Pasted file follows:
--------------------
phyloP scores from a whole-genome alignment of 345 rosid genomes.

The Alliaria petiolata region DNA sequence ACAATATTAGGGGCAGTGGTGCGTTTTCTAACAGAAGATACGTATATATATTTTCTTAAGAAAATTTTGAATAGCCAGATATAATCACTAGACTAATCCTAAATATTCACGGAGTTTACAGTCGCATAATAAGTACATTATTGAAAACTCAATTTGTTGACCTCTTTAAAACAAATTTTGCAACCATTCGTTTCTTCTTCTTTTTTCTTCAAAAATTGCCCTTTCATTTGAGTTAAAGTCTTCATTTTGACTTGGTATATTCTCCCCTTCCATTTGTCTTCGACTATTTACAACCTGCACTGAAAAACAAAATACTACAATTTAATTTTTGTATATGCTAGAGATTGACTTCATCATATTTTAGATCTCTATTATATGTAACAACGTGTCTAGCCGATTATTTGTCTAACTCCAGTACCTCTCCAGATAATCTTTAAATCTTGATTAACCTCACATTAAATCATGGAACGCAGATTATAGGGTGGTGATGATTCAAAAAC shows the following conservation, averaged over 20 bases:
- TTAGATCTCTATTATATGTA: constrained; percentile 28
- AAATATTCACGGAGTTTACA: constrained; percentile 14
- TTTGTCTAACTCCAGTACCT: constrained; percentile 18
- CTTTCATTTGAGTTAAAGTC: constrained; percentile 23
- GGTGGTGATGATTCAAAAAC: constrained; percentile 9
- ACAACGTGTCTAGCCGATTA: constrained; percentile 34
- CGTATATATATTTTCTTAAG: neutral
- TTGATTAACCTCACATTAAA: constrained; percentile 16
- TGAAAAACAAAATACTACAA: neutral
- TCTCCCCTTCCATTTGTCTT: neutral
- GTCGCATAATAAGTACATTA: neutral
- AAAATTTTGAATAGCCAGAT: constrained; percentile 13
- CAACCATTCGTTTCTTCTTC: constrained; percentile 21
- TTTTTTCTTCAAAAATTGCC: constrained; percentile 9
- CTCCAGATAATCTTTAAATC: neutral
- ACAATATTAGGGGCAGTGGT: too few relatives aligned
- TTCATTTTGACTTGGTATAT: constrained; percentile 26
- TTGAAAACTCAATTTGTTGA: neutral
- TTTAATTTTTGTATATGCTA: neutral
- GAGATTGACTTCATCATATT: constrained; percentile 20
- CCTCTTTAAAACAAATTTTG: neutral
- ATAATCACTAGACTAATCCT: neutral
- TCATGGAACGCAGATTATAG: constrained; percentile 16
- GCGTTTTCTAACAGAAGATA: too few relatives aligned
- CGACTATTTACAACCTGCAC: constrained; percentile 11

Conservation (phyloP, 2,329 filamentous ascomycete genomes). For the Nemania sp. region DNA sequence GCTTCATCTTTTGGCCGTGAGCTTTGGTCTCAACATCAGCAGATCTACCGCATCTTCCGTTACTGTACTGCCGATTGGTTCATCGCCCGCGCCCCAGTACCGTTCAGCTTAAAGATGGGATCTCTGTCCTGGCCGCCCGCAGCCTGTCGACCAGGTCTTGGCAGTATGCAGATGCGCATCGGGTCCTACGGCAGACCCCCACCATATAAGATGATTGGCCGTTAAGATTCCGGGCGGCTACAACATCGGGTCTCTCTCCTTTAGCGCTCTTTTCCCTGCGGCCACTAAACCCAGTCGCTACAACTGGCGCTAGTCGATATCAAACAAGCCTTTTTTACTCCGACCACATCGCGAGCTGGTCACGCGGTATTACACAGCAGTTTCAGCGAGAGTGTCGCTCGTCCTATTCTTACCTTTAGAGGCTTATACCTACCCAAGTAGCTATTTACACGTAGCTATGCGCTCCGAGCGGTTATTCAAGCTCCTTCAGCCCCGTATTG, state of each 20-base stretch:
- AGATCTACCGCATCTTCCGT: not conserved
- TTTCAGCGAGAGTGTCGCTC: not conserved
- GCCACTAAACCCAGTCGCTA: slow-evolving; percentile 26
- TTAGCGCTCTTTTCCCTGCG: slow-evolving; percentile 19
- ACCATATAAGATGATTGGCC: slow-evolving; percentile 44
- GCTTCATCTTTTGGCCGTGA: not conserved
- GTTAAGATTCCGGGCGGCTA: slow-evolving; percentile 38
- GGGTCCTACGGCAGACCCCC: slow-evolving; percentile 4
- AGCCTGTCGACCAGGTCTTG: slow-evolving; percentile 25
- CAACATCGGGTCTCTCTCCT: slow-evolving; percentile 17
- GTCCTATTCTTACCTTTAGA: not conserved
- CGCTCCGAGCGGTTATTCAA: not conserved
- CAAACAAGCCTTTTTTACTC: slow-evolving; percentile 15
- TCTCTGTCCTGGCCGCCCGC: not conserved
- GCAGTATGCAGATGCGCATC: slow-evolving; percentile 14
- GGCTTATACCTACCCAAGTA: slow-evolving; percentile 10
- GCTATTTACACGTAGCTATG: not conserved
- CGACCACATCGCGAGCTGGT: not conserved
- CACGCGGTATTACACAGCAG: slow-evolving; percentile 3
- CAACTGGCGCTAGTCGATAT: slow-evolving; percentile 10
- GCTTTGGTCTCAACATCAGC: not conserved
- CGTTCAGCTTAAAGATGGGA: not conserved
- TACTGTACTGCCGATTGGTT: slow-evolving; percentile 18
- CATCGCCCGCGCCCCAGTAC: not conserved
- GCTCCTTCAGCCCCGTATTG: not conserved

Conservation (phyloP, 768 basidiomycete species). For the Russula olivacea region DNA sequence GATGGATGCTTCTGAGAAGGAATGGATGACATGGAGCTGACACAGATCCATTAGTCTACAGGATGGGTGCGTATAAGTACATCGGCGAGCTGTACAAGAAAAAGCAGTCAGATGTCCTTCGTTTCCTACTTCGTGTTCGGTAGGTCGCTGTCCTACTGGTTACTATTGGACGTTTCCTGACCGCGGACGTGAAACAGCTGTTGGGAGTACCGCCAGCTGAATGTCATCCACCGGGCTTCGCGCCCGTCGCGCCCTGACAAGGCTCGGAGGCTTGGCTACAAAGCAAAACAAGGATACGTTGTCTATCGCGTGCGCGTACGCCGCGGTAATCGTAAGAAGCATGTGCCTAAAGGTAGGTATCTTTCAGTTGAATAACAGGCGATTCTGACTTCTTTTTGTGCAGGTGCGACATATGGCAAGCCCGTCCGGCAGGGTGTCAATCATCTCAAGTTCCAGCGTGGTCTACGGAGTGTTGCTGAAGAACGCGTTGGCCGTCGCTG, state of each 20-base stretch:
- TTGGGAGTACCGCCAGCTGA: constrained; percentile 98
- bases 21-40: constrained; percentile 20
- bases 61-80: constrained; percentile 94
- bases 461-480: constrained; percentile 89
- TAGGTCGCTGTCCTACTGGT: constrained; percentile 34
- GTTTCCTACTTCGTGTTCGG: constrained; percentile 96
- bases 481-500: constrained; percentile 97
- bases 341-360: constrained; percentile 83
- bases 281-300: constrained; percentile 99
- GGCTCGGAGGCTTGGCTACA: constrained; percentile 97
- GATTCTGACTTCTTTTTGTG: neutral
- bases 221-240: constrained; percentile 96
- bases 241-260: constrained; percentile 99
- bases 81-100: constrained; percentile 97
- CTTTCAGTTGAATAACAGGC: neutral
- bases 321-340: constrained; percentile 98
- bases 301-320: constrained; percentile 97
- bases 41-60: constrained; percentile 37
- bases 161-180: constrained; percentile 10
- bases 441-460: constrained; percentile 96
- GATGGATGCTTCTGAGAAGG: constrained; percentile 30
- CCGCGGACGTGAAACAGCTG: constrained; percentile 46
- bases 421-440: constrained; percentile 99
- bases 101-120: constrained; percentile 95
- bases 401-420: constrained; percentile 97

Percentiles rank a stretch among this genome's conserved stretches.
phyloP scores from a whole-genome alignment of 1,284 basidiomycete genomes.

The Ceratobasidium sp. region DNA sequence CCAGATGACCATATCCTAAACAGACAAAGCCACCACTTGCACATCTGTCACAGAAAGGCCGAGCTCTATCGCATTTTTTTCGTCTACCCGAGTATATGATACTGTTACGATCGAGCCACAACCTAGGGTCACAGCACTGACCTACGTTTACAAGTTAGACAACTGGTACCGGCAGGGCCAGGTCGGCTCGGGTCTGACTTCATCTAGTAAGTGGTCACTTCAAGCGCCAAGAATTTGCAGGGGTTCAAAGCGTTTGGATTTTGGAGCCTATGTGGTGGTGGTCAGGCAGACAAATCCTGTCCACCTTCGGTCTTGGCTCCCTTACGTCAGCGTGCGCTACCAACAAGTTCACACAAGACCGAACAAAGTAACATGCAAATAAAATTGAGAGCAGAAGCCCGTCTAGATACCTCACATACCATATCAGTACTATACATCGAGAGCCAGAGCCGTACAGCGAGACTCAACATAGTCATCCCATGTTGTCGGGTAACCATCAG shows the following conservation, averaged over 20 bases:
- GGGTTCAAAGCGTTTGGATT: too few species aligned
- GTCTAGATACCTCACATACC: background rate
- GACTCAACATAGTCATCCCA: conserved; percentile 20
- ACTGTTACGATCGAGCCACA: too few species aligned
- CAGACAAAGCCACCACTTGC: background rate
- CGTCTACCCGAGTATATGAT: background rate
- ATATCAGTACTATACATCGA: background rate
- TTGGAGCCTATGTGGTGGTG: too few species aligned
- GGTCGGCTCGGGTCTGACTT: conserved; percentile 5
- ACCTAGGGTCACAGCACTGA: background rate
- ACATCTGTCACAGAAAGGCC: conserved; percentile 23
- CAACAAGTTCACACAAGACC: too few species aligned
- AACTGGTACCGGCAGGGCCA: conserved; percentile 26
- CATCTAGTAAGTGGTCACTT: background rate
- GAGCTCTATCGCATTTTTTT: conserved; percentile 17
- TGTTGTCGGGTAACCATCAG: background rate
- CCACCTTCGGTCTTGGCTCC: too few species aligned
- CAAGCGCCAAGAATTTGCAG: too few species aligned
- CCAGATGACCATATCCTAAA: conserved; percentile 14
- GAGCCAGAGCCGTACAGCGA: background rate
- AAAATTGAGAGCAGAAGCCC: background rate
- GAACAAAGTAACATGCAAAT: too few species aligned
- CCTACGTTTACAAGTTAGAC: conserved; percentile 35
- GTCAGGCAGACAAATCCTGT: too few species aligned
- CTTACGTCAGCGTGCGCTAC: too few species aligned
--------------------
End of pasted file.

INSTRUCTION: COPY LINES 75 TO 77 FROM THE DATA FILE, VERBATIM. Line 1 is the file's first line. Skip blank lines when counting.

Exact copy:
- GATGGATGCTTCTGAGAAGG: constrained; percentile 30
- CCGCGGACGTGAAACAGCTG: constrained; percentile 46
- bases 421-440: constrained; percentile 99